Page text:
Food impulse-buying 'taking place of weekly shopping'
Shopping lists are being torn up in favour of buying food on impulse, according to a new study.
Research by Co-operative Food found that many people now decide what to eat on the day rather than planning meals days or even weeks in advance.
The trend shows how people's lives have changed, often having less time to plan and buy a big weekly or monthly shop, partly because of long working hours.
A survey of 2,000 adults found that one in six never use a shopping list, with an increase in mid-week shopping rather than at weekends.
Consumers are also buying goods more often from smaller convenience stores rather than big supermarkets, said the report.
The Co-op said the convenience market was worth £37.7 billion and is forecast to grow by 17% by 2020.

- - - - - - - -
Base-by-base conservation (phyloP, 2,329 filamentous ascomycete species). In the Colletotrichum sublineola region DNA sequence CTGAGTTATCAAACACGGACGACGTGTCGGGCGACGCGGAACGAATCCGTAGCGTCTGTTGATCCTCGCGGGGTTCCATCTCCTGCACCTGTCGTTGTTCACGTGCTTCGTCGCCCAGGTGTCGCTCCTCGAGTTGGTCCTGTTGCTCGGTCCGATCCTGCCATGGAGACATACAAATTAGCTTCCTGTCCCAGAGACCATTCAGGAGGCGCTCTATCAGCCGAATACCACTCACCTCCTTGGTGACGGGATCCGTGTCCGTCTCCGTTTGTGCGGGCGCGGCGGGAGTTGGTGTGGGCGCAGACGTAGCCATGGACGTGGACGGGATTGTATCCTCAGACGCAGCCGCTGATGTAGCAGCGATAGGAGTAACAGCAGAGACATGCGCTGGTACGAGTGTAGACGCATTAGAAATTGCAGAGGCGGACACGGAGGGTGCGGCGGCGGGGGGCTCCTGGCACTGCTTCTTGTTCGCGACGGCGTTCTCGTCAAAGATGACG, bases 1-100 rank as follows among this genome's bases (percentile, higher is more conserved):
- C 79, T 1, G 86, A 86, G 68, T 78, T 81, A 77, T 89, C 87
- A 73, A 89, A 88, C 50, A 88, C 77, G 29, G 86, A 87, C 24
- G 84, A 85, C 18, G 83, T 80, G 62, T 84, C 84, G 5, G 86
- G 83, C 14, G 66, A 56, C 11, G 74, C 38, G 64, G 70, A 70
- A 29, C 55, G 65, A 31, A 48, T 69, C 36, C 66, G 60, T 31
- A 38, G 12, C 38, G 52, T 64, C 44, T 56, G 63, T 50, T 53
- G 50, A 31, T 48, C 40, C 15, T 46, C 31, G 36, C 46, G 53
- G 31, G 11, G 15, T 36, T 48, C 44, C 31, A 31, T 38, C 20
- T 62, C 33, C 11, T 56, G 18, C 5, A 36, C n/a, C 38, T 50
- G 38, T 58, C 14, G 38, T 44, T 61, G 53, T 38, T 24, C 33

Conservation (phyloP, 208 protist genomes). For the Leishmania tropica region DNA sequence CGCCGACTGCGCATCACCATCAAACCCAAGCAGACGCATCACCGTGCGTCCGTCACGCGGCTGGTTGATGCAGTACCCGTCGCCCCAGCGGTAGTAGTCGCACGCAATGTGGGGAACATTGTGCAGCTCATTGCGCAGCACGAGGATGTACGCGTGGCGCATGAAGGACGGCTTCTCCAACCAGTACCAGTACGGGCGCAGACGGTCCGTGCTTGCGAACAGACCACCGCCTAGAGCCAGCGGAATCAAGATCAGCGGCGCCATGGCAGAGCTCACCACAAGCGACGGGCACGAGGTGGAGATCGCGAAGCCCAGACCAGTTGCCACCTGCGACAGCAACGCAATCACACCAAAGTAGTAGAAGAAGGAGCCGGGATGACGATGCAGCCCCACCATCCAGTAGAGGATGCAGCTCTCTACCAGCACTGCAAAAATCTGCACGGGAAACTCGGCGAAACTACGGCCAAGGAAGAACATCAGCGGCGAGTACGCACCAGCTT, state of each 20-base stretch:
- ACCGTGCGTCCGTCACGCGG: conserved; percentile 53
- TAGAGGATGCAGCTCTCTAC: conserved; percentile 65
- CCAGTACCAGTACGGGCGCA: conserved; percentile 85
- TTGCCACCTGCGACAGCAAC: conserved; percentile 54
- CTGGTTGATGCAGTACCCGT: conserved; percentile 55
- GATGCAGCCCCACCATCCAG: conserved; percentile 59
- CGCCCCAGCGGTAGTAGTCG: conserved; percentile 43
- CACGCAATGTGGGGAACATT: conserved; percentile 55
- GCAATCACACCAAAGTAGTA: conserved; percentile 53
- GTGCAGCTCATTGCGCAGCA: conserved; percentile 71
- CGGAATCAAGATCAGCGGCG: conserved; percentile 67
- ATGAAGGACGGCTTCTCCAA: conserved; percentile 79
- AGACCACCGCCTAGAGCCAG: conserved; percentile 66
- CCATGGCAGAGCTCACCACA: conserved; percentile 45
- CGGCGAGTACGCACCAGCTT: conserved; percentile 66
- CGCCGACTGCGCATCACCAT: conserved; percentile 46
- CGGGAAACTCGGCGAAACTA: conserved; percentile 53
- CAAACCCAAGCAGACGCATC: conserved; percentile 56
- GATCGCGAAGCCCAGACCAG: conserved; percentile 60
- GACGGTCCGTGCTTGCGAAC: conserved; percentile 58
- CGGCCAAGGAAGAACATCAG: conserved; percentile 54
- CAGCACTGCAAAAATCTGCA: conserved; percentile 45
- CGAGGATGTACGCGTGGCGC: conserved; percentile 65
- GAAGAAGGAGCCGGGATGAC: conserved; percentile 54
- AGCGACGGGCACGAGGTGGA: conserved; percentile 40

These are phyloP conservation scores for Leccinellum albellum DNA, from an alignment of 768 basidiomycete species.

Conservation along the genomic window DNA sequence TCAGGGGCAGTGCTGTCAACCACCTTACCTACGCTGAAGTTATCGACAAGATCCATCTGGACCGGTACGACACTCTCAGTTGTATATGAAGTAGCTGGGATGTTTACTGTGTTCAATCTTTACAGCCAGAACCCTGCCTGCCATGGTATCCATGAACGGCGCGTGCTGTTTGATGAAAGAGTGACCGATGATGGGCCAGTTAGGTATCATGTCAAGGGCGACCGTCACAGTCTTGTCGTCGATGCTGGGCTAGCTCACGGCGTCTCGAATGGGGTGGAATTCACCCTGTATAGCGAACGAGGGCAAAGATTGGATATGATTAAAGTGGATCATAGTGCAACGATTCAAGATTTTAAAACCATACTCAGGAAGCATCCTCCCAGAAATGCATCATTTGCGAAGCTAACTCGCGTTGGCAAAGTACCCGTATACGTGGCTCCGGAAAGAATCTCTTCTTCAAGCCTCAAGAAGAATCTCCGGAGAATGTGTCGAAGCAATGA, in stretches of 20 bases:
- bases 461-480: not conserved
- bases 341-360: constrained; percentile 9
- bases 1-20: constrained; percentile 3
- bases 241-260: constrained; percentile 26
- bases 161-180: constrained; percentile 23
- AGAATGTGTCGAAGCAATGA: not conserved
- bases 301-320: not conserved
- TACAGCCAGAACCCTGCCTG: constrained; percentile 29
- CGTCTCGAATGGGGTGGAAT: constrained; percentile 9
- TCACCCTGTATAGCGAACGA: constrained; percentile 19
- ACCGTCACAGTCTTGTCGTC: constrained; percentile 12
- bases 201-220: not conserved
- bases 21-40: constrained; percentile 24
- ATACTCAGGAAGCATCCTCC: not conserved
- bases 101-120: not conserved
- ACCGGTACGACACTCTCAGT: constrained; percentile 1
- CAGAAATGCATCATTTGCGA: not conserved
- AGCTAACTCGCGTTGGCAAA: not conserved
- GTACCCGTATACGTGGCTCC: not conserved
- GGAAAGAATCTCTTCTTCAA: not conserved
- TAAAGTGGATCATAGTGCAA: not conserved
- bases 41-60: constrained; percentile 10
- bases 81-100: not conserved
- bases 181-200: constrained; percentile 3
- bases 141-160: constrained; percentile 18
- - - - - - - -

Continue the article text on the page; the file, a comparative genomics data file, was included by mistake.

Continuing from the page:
The trend has also been fuelled by an increase in single households and a desire to cut down on food waste.
Steve Murrells, the Co-op's retail chief executive, said: "The idea of planning and eating three square meals a day are a thing of the past. Today many people who live busy lives decide what to eat just a few hours in advance."
More than one in four of those surveyed said they decided their meals on the day, with fewer than one in 10 planning weekly food in advance.